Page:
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Networks zero in on Thursday nights

Casting and other changes in prime-time lineups have thrown must-see TV into a tizzy.

January 26, 2009|SCOTT COLLINS

Now that Gil Grissom has left the building, we can get acquainted with a simple truth: Thursday nights on network TV are totally up for grabs.

When William L. Petersen left "CSI: Crime Scene Investigation" after more than eight seasons playing the crusty forensics ace Grissom, the dynamics of television's most important night -- when marketers try to hit viewers planning their weekends -- changed yet again. And no one really knows where things will end up.

If this past week is any guide, "CSI," long CBS' top scripted series, will see significantly lower ratings as viewers get accustomed to Petersen's replacement, Laurence Fishburne. The original "CSI" has always been the most popular of the three-show franchise (the others are "CSI: New York" and "CSI: Miami"), and the Petersen exit is the first major threat it's seen to its dominance.

This creates an opportunity for rivals. ABC is angling for a ratings and critical renaissance for "Grey's Anatomy," the medical drama that viewers have been complaining has been in a creative funk this season. Meanwhile, NBC is set to unplug "ER" this season, apparently with a goodbye pat from former cast member George Clooney (next season, Jay Leno's new prime-time show will occupy that spot). And Fox, in its umpteenth effort to get some sort of traction on Thursdays, just moved "Bones" to 8 p.m. and scored some decent numbers.

Add it up and you get a picture of a night in flux everywhere. That could have a big effect on what viewers see, and not just on Thursdays.

Thursday is vital to the networks because that's when movie studios and other big advertisers, hoping to lure consumers making weekend plans, are most willing to part with huge amounts of cash. Also, it's virtually the only night that can be consistently competitive anymore. The cable networks have increasingly grabbed viewers with original programming on Sundays, while during the second half of the season Fox takes the lion's share of audience on Tuesdays and Wednesdays with "American Idol."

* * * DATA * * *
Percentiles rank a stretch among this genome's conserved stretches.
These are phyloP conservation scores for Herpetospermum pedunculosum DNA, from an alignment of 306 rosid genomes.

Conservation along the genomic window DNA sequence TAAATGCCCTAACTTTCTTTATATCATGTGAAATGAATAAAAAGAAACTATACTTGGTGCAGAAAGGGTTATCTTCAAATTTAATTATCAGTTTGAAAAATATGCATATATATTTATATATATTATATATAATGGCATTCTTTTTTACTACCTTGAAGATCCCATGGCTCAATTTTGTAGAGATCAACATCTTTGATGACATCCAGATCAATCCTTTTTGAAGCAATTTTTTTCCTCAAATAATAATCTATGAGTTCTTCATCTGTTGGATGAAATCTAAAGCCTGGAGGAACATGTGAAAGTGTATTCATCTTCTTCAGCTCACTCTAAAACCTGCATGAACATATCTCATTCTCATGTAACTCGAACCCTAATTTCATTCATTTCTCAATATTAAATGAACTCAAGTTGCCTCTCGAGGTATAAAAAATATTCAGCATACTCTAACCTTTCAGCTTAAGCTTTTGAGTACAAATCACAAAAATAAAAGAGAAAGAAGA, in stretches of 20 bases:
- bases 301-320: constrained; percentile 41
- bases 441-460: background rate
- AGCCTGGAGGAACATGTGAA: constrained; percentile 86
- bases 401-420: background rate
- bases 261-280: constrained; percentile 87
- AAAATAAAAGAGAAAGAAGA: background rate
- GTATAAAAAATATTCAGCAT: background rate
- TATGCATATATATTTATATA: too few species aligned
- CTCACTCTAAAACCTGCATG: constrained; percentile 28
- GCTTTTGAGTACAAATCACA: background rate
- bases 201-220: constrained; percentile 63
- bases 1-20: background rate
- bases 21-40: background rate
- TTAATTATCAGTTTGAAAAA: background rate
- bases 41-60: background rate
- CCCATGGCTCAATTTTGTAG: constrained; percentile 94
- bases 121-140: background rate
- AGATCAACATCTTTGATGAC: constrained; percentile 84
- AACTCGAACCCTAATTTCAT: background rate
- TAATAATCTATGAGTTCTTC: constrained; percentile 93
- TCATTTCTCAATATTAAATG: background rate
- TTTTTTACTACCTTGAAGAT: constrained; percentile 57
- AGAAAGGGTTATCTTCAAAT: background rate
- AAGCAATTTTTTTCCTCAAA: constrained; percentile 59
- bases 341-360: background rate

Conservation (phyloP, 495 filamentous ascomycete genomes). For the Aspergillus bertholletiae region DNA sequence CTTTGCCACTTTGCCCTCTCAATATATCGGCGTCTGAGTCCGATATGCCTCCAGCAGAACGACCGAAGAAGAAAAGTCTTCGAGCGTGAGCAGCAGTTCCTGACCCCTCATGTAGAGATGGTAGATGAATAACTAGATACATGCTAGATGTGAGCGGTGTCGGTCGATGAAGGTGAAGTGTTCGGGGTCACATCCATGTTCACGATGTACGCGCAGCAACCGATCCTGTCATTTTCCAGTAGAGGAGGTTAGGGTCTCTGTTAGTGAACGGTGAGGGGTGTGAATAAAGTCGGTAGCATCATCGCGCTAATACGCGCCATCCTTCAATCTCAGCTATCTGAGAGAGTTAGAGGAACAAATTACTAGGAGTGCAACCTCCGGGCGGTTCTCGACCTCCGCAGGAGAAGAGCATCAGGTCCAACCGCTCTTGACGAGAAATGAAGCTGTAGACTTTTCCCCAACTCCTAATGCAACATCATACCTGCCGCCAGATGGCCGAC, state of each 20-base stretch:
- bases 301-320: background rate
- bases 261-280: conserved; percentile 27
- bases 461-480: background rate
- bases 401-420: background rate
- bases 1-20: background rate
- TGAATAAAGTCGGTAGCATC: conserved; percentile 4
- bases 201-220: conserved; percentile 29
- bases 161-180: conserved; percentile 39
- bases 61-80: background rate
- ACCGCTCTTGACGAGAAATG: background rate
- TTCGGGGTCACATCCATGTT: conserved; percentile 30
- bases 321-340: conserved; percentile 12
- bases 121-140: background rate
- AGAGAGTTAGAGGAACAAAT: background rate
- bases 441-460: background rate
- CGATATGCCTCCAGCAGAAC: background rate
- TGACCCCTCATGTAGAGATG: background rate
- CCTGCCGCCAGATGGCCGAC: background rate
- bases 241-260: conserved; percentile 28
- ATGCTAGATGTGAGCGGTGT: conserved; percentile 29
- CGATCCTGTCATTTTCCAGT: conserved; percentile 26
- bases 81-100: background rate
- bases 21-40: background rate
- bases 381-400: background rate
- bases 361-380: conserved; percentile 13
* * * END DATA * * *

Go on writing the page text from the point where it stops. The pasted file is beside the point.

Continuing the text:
The changes taking place now are fraught with history. NBC began asserting control over Thursday in the mid-1980s, with "The Cosby Show" and "Cheers" as well as later series such as "Seinfeld" and "Friends." Its "must-see" lineup was particularly popular with young adults; during the 1998-99 TV season, NBC's Thursday schedule drew 30% of the adults ages 18-49 demographic, according to Nielsen Media Research. Its nearest competitor, Fox, had just 12%.

But not long after "Seinfeld" went off the air in 1998, rivals smelled weakness and began closing in. ABC had momentary success with "Who Wants to Be a Millionaire." Then, in a gutsy move that wound up remaking network TV, CBS in 2001 began kicking off Thursdays with "Survivor," its reality smash, followed by "CSI."

NBC held up well at first, but the competition soon exacted a horrendous toll (CBS got a taste of the same medicine in 2006, when ABC moved "Grey's Anatomy" to the night). The network as recently as the 2003-04 season held a 22% share of the Thursday 18-49 audience; this season, NBC's Thursday demo share has ebbed to 8%.

Then again, though, current leader CBS has a demo share of only 10%. The point is that all the networks have been hemorrhaging viewers on their key night. True, much of this is because of the natural erosion that networks have experienced across the board as audiences flee to cable and elsewhere. But "Idol" has proved that big audiences can still be captured if networks know how to look for them.

So Thursday is really ripe for a reinvention. But it has been years -- really, since NBC's glory days -- since a network has seriously tried to develop shows specifically for that night.

ABC, CBS and Fox have all spent the last 10 years trying to chip away at NBC's dominance by moving some of their most reliable performers on to the night. And their plans succeeded, maybe in ways even those programmers did not imagine.

But now those shows -- the "Survivors" and "CSIs" and "Grey's" of the world -- are themselves getting old. Time to try something new.

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scott.collins@latimes.com

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